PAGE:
Monday, February 20, 2006

Senate's health perk: They still don't get it

The West Lafayette Courier and Journal editors write:

Have your boss try on the thought of a retiree health plan that kicks in after six years on the job, offers coverage at today's premiums, lasts for life and even covers ex-spouses.

Just don't blame us if the peals of laughter ring in your ears as you slink back to your cubicle. Blame [Indiana] senators who just don't get it.

Journal and Courier Online - Editorial

Sunday, February 12, 2006

Old-school politician flunking government reform |

Matthew Tully is a columnist for the Indianapolis Star. He has an interesting column on this session of the general assembly. He writes:

The bill, proposed for the second year in a row by Gov. Mitch Daniels, seeks to go after the pensions of some government workers -- such as excise police and gaming agents -- who take bribes or otherwise rip off the state...

This proposed law would let the state cancel the taxpayer-funded portion of a pension if the worker "is convicted of a felony arising out of (their) service." The felony must be tied to on-the-job "fraud, deceit or abuse," and must result in "financial loss to the public or an unlawful benefit to an individual."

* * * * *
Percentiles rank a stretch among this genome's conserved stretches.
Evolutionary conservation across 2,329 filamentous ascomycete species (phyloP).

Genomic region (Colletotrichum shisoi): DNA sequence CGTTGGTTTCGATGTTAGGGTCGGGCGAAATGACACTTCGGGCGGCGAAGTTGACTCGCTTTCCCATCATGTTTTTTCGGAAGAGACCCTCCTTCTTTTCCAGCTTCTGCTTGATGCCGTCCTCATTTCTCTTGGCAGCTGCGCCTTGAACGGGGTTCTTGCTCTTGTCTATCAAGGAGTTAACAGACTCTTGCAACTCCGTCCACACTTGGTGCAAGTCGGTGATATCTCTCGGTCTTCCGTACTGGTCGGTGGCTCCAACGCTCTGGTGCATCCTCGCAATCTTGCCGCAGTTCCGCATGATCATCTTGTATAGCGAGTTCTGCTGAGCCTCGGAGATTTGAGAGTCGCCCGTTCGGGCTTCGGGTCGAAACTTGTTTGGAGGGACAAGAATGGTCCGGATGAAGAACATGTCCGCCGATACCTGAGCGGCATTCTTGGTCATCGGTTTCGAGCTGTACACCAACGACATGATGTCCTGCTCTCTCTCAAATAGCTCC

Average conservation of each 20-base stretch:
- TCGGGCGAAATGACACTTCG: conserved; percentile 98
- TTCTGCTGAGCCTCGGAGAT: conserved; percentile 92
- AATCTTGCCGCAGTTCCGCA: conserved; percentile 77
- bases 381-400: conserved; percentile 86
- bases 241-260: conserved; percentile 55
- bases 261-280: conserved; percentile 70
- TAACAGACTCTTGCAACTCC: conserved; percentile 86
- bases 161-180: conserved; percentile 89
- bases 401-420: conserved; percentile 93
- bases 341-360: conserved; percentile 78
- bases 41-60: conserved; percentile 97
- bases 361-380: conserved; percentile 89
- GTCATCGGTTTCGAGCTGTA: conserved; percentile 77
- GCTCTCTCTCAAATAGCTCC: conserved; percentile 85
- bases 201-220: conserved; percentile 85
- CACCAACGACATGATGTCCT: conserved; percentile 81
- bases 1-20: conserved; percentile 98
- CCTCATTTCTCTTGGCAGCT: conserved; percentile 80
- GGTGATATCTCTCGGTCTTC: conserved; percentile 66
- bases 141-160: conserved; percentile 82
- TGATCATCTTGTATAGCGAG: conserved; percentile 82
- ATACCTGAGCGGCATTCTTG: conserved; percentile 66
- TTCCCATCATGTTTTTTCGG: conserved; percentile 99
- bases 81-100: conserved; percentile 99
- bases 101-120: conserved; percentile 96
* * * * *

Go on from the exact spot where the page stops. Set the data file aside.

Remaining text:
To summarize: If you use your state job to steal money from taxpayers, don't expect taxpayers to fund your retirement...

The bill, however, does not meet Garton's Rules of Good Government. This year, that rule appears to be this: If an idea has anything to do with good government, there's a good chance Garton will make sure it's good and dead...

Sen. Dennis Kruse, R-Auburn, who introduced the bill for the governor, ... got the bill through the Senate Pensions Committee last month, only to watch Garton dump it. Kruse made clear the decision to kill the bill was Garton's...

Garton... acted amid talk of amending the bill to include scofflaw lawmakers -- not a popular idea with some lawmakers. The problem was that passing the bill without lawmakers would be a bad public relations move. So Garton did the easy thing. He shelved the bill.

Still, Garton is not the only one at fault. Some Democrats opposed the bill because unions opposed it. Sen. Sam Smith, D-East Chicago, told me he voted against the bill in committee because he was asked to by "somebody back home."

He would not elaborate beyond saying the bill opponent was a woman who could lose her state pension. Hmm, who could lose a pension under the bill? Only felons who stole from the state. Is that a solid source of advice for a state legislator?